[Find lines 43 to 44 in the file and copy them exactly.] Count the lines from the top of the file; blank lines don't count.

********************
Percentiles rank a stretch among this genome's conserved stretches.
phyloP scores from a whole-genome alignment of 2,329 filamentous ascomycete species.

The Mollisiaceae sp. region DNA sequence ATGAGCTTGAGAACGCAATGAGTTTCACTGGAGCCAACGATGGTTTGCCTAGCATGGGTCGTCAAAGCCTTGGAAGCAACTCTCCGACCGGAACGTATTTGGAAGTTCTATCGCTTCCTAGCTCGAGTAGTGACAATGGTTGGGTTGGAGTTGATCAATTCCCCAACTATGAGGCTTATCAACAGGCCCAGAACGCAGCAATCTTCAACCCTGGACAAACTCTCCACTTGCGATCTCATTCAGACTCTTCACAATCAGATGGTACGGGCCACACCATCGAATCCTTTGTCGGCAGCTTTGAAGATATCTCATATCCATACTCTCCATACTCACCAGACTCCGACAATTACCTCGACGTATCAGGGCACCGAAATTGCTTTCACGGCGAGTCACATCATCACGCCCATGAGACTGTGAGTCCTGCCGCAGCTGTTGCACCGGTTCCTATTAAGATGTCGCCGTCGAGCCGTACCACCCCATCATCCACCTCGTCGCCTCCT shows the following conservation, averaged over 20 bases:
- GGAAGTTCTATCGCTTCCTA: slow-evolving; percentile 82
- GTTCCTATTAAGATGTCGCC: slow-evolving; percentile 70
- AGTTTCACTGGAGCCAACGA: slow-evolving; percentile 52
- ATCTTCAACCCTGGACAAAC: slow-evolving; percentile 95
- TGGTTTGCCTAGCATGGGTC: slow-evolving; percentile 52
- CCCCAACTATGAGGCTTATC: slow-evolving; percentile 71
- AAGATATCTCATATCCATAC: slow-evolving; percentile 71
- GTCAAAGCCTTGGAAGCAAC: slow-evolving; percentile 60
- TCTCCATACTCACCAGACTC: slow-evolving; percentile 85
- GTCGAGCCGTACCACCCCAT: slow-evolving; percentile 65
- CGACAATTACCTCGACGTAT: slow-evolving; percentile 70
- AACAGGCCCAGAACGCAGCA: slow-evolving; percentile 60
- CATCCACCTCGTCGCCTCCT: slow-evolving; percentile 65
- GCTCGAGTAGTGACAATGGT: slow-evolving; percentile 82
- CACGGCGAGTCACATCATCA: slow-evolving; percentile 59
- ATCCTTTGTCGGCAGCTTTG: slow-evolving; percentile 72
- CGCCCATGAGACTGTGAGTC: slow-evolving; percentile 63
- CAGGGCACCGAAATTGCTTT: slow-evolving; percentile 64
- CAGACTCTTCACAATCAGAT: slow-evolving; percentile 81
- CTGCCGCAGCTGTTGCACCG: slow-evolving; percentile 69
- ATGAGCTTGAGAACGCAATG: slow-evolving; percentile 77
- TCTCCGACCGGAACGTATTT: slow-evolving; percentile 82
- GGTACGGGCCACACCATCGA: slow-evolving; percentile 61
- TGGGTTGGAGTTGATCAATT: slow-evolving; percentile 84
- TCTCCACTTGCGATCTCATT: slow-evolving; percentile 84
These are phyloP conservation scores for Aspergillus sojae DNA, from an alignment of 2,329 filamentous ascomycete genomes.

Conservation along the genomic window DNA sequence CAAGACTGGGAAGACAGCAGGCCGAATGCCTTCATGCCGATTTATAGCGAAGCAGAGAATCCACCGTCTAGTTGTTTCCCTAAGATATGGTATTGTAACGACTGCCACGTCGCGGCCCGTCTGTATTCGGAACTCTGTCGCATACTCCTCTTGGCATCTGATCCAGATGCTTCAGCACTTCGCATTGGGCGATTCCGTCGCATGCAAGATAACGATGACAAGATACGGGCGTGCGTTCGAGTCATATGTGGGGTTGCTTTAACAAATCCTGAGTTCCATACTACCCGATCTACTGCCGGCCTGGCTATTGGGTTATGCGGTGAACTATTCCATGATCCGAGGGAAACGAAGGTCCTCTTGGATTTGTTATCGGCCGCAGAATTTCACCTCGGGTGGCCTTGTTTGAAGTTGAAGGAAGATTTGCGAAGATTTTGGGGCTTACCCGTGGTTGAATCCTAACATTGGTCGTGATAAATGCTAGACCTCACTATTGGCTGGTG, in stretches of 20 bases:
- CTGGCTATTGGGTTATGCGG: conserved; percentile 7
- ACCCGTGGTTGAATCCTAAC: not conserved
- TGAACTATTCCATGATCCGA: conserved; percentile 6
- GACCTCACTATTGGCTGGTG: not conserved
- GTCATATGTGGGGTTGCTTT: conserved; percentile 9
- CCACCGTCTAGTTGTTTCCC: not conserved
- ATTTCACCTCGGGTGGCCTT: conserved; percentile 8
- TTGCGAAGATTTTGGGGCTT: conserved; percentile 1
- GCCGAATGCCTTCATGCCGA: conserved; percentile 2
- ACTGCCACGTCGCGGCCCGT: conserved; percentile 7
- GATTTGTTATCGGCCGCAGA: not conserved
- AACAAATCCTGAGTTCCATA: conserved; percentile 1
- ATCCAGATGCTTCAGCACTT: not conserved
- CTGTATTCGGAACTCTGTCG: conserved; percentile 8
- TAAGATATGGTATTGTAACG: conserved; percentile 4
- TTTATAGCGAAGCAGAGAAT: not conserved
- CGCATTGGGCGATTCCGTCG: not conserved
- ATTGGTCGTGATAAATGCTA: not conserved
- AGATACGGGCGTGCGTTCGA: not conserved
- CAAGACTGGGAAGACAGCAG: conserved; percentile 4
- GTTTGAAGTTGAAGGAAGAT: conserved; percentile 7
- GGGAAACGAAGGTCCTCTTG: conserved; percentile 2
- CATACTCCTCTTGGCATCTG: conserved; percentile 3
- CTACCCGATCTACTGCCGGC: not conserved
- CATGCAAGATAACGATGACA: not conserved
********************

- ATCCAGATGCTTCAGCACTT: not conserved
- CTGTATTCGGAACTCTGTCG: conserved; percentile 8